Kirsty Marrins: Top 10 digital charity campaigns of 2016, part 1

Our columnist counts down from number 10 to number six in the first of two articles on the best online and digital campaigns of the year

Kirsty Marrins
Kirsty Marrins

As we approach the end of the year, it’s time to reflect on 2016 and how charities used digital to campaign, fundraise and raise awareness. Here’s part one of my top 10 charity digital campaigns of the year. Drum roll, please...

10. #MannequinChallenge

Who doesn’t love a meme? #MannequinChallenge is 2016’s #icebucketchallenge – without the millions. Charities have produced #MannequinChallenge videos to raise awareness of their causes or a particular campaign and some produced videos for #GivingTuesday, which had a donation ask. Search #MannequinChallenge on Twitter to see a whole host of charity challenges. This one by the RNIB gets a special mention for its brilliant narration.

9. British Heart Foundation – MyMarathon

This year the BHF launched MyMarathon, a virtual fundraising event where participants could run a marathon in their own time. Participants could download a social media kit, email templates, read motivational blog posts on the MyMarathon website and share their trials and tribulations using the hashtag #MyMarathon. The campaign exceeded its fundraising target and was shortlisted as a finalist in the Digital Innovation of the Year category in the Third Sector Awards.

bhf-mymarathon

8. GirlGuiding – For the Girl

#ForTheGirl aims to highlight the inequalities that girls face, help give girls confidence and raise their aspirations. Supporters are encouraged to get involved by watching and sharing the #ForTheGirl video on their social media channels as well as spread the word about how they are changing the world for girls by sharing photos, stories and more with #ForTheGirl. The video has had almost 600,000 views on this Facebook post alone.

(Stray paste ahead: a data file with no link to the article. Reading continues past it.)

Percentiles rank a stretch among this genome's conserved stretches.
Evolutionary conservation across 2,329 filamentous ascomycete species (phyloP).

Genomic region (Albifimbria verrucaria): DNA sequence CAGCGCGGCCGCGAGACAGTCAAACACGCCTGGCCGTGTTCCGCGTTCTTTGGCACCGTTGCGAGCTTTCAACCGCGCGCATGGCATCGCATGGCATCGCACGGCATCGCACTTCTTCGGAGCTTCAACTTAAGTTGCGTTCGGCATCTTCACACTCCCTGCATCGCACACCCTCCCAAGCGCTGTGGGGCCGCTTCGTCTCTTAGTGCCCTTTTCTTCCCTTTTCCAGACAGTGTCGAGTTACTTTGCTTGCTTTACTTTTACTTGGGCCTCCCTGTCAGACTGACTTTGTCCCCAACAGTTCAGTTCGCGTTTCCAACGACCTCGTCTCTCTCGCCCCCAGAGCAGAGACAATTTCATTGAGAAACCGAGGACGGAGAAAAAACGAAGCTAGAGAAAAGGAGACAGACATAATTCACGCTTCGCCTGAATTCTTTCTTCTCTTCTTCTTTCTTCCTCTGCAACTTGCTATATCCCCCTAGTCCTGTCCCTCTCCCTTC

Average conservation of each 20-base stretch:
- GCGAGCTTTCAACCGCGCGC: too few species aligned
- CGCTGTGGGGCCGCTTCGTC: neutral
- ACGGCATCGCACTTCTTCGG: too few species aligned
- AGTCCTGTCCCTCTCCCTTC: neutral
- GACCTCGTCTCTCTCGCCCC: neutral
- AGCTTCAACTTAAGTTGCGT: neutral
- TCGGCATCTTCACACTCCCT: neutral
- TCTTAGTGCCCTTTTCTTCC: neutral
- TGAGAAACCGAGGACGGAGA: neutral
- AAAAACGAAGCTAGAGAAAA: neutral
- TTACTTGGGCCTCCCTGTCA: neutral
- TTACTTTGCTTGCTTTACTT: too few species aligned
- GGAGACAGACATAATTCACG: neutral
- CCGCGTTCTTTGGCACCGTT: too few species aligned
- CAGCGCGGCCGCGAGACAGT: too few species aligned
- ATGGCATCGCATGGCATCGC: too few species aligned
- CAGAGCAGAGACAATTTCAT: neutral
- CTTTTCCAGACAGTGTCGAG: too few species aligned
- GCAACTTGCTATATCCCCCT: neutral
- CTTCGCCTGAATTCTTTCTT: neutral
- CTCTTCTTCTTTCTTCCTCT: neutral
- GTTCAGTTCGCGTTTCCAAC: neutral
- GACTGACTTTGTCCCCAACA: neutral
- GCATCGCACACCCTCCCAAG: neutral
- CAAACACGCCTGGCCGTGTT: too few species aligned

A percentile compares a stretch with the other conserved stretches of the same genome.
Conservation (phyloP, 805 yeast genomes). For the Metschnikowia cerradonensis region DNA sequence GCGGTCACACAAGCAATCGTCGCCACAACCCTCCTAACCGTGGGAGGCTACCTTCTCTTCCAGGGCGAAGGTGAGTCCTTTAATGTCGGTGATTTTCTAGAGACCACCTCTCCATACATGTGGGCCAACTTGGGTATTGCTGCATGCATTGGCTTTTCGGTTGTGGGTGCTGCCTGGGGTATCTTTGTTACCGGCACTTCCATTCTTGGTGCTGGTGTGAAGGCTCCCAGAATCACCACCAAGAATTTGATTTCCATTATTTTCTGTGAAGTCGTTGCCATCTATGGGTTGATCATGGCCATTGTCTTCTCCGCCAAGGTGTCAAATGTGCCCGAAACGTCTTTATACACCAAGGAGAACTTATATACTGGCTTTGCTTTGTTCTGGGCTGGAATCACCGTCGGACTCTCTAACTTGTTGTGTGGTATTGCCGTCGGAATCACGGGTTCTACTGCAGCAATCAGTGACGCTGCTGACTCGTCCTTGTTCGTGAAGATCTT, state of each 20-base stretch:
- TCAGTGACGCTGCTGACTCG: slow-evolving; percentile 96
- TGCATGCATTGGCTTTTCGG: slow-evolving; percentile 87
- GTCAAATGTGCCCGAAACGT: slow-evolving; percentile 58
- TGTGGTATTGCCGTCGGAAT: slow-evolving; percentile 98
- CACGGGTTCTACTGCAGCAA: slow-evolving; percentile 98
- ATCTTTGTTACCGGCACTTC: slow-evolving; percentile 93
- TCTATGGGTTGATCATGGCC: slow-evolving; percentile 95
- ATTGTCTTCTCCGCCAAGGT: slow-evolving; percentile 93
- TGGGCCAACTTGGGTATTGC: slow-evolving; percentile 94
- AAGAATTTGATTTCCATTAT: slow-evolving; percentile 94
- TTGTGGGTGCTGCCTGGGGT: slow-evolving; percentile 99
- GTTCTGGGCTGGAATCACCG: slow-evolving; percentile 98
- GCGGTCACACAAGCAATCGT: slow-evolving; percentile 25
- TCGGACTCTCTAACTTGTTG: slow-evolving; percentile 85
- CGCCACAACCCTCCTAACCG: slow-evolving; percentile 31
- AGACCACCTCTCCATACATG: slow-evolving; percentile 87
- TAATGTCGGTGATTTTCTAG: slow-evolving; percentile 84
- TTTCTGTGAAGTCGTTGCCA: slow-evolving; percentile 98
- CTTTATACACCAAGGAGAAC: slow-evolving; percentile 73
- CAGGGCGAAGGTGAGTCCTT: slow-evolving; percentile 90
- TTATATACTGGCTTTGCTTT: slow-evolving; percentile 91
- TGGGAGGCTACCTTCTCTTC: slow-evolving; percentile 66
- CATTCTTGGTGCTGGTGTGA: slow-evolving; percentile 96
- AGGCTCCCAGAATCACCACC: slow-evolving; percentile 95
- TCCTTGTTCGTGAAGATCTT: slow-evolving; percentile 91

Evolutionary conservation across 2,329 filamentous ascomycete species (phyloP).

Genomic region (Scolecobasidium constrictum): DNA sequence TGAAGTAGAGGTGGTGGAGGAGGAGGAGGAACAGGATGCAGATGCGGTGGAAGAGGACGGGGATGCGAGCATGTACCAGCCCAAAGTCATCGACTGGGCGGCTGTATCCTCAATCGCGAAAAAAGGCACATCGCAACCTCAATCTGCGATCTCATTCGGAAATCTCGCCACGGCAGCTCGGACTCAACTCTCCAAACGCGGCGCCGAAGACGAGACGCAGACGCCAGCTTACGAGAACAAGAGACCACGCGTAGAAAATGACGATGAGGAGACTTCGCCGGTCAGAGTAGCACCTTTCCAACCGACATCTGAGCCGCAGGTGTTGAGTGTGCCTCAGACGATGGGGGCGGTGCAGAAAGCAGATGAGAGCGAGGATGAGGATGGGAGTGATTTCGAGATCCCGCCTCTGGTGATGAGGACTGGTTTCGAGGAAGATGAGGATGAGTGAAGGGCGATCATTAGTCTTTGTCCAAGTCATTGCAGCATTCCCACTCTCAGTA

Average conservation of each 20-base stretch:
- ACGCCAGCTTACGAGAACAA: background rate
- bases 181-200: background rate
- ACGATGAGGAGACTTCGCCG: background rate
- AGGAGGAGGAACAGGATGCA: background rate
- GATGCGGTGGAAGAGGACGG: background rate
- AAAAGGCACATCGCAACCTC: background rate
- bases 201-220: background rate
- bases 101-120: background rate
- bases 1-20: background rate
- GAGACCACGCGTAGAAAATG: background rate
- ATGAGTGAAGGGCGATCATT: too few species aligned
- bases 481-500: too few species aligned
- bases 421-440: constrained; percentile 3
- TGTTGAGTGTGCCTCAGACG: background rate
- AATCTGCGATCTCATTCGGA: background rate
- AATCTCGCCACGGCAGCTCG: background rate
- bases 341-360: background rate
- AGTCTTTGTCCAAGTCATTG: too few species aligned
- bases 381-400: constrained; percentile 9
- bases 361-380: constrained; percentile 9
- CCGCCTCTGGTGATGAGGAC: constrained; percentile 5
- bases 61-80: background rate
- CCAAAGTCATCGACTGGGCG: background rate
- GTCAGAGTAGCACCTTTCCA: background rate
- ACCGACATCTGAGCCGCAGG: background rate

7. John Thompson – #FirstFiver

In September the UK polymer £5 note was rolled out. John Thompson, a corporate fundraising consultant, decided to donate his first new five pound note to a charity and thought others may like to do the same. He created a Twitter poll and #FirstFiver was born. Of course charities jumped on board to encourage their supporters to donate their first five pound notes to them. People started tweeting photos of their #FirstFiver and tagging the charity they were going to donate it to.

A quick Twitter search of #FirstFiver and it’s still going strong, almost three months after the campaign started. What’s the secret to its longevity? According to John it’s been fuelled by the "chocolate factory factor". He explains: "Our changing relationship with cash has maintained intrigue and that feeling of pent-up excitement as people wait to finally get, and then give, that elusive golden ticket. As there was no single beneficiary, donors have followed their hearts, each one contributing to an avalanche of micro-stories that offer valuable insight into what motivates people when choosing a cause to support."

6. WWF – Tiger VR Experience

Over the summer, WWF allowed the public to step into the boots of a ranger and come face to face with a tiger through its virtual reality fundraising and awareness campaign, which took place in shopping centres in London. I went to the Westfield centre in Stratford to experience it for myself and was really impressed by the knowledge of the rangers (fundraisers), the design of the "forest" and the VR experience itself.

The Tiger Experience surpassed expectations, delivering more than 5,000 VR engagements. Twelve-thousand participant photographs were taken and there were 21 per cent more sign-ups than originally targeted. After the success of the Westfield activities, the virtual reality experience has been rolled out internationally to countries including India and Singapore, and has been used in UK schools to educate and encourage wildlife conservation.

Tune in again next week when I’ll reveal my top five digital campaigns of 2016. Which will be the Christmas number 1?

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